Selfies as a concept are already pretty absurd, but add a concentration camp as a backdrop and it takes absurdity to a whole new level.
The new craze among teens is snapping selfies in front of Auschwitz, the site of over one million deaths at the violent hands of the Nazis during Hitler’s World War II regime.
They post the photos with various hashtags onto an Israeli Facebook group that roughly translates to “With My Besties At Auschwitz.”
The page received over 12,000 likes, but it was pulled down after two days due to angry criticism.
In a Huffington Post interview, Dr. Thorin Tritter of the Fellowships at Auschwitz for the Study of Professional Ethics says that there is not one correct response to visiting an emotional landmark.
Some people may go numb, some people may not take Auschwitz as seriously as others, and some might condemn people who appear to take photos disrespectfully.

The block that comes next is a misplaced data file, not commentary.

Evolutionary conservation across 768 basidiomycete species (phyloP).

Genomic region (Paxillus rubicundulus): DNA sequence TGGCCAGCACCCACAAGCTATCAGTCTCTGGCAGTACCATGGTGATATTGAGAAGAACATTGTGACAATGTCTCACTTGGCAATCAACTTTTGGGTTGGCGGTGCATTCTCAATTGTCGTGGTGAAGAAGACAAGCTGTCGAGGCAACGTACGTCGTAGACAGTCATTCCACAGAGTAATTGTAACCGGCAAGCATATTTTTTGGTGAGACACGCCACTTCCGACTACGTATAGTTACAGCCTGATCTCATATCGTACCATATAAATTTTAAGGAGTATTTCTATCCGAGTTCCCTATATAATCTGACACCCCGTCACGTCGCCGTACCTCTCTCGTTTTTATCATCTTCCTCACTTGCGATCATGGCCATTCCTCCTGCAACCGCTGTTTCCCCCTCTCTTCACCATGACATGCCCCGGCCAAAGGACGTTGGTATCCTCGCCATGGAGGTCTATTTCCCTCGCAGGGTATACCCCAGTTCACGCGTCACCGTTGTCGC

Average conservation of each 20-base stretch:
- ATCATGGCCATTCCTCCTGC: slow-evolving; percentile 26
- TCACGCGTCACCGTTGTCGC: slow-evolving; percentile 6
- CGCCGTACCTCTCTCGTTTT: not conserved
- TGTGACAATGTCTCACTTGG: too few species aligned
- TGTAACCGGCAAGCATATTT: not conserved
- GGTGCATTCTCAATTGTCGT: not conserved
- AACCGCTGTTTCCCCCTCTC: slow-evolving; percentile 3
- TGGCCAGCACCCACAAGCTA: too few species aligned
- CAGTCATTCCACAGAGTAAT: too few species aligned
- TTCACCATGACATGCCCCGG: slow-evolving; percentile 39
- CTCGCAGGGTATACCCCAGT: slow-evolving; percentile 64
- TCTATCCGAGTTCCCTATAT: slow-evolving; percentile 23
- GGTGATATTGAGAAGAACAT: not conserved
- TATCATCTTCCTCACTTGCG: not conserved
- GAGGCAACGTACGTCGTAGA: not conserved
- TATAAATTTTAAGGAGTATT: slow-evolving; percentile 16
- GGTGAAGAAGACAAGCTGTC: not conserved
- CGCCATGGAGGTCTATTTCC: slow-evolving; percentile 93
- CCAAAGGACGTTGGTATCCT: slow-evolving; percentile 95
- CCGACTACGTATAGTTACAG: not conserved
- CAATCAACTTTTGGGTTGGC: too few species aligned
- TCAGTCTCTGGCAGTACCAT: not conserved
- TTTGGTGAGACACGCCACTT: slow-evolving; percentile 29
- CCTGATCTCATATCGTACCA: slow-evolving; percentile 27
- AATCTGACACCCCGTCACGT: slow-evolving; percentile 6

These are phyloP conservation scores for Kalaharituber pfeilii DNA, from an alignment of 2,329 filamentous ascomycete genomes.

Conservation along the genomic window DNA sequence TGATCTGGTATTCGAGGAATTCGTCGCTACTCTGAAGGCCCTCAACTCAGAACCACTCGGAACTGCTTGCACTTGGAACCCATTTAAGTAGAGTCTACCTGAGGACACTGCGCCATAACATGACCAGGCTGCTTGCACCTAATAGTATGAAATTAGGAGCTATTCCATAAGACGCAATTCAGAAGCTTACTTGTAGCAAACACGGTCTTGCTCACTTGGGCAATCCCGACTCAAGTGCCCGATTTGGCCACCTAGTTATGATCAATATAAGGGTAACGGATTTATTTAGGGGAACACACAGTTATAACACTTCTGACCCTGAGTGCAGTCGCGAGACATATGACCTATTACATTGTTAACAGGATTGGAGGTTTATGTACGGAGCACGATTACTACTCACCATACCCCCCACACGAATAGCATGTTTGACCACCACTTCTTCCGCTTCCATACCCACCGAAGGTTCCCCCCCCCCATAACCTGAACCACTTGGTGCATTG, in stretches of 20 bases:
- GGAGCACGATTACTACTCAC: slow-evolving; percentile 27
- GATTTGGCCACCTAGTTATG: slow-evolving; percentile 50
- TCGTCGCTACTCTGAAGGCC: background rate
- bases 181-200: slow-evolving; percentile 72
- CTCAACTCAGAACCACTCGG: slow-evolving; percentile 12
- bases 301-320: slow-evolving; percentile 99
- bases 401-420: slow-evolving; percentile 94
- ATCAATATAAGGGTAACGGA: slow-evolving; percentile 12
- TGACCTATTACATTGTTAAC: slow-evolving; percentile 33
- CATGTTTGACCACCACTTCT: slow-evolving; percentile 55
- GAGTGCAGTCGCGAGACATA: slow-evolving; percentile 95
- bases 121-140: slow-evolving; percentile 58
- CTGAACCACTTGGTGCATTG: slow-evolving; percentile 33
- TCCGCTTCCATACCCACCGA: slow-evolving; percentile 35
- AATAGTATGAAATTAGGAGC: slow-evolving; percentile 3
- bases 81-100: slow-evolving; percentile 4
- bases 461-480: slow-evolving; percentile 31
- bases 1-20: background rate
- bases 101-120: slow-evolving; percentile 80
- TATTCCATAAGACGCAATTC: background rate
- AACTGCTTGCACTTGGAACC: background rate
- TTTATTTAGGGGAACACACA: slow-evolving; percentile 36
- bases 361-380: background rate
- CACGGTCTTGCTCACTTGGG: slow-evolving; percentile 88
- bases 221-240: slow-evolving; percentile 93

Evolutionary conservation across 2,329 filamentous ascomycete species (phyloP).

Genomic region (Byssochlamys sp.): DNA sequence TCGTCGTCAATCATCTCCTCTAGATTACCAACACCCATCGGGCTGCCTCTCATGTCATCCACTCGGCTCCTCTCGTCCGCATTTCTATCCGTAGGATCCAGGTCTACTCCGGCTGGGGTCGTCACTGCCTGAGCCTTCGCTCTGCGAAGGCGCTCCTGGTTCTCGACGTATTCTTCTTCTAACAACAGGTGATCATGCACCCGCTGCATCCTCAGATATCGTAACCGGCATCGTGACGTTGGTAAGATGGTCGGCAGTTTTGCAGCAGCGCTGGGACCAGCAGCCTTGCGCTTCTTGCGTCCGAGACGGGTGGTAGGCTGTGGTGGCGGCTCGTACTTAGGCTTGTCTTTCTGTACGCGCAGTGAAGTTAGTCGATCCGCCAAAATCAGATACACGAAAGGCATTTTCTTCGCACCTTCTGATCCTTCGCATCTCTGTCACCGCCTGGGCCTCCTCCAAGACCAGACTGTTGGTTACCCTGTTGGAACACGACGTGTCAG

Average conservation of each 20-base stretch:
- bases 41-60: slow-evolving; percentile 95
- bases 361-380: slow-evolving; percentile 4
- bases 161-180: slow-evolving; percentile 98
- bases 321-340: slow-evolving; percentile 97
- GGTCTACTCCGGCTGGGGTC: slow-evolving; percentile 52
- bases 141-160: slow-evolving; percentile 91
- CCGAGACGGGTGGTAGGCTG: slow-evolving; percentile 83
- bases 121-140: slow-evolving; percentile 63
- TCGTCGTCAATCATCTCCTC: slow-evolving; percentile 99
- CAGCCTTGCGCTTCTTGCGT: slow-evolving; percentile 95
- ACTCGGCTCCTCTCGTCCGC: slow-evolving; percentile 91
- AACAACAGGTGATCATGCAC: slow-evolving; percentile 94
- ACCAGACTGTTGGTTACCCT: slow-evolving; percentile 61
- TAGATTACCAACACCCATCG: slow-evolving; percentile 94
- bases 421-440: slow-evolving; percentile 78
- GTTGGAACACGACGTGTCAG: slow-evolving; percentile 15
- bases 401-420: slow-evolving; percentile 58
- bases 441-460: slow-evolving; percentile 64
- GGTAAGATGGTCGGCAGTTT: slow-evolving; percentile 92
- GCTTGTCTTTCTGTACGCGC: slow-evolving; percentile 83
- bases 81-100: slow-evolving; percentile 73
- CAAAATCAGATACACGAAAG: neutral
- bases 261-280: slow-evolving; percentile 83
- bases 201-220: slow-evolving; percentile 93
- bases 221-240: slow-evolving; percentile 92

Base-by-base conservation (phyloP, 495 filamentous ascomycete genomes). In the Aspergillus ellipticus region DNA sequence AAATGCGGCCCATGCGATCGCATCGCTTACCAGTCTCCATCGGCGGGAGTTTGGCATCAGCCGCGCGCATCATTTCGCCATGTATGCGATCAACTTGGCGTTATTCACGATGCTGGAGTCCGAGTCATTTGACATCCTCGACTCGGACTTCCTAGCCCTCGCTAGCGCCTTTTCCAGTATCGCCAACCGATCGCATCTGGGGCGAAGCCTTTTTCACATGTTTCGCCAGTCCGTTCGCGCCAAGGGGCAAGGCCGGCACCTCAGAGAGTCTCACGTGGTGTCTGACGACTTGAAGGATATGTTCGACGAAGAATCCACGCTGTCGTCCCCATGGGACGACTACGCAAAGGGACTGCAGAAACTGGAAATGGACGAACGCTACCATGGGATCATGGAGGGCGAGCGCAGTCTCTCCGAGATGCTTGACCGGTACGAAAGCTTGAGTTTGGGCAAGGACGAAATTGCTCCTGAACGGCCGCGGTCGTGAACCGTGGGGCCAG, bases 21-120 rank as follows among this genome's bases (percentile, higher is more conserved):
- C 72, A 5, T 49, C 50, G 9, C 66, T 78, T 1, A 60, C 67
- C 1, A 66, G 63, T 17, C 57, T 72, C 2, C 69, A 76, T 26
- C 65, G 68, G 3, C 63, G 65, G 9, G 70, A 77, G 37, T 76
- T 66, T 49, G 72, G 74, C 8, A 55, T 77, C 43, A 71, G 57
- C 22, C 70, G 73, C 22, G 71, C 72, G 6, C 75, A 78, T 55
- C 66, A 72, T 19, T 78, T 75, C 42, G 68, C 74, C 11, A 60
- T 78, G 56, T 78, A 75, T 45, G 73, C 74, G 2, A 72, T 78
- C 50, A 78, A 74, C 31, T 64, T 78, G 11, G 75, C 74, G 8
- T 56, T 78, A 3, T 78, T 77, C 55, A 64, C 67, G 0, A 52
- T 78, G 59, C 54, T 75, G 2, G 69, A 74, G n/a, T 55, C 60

Tritter emphasizes the fact that the Jews are indeed not all dead and that the Nazis did indeed fail, so visitors to the site can process this information “in their own way.”
They’re in the photo, that’s different from taking a pic of a place that they’re visiting without them. They’re trying to make their mark, leave their mark, for them to remember, for others to remember, that they were actually there.
Jason Feifer, creator of “Selfies and Funerals” and “Selfies at Serious Places,” said people might take selfies at a significant place because they may not have another person around them to take a photo, or might feel embarrassed to.
If you are feeling earnest in an emotional location, it feels stupid to go up to another tourist and ask for a photo instead of just simply extending your arm out and taking your own.
Asking someone else for a picture, said Feirfer, may feel more self-indulgent than taking the picture yourself.
via Huffington Post, Photos Courtesy: Facebook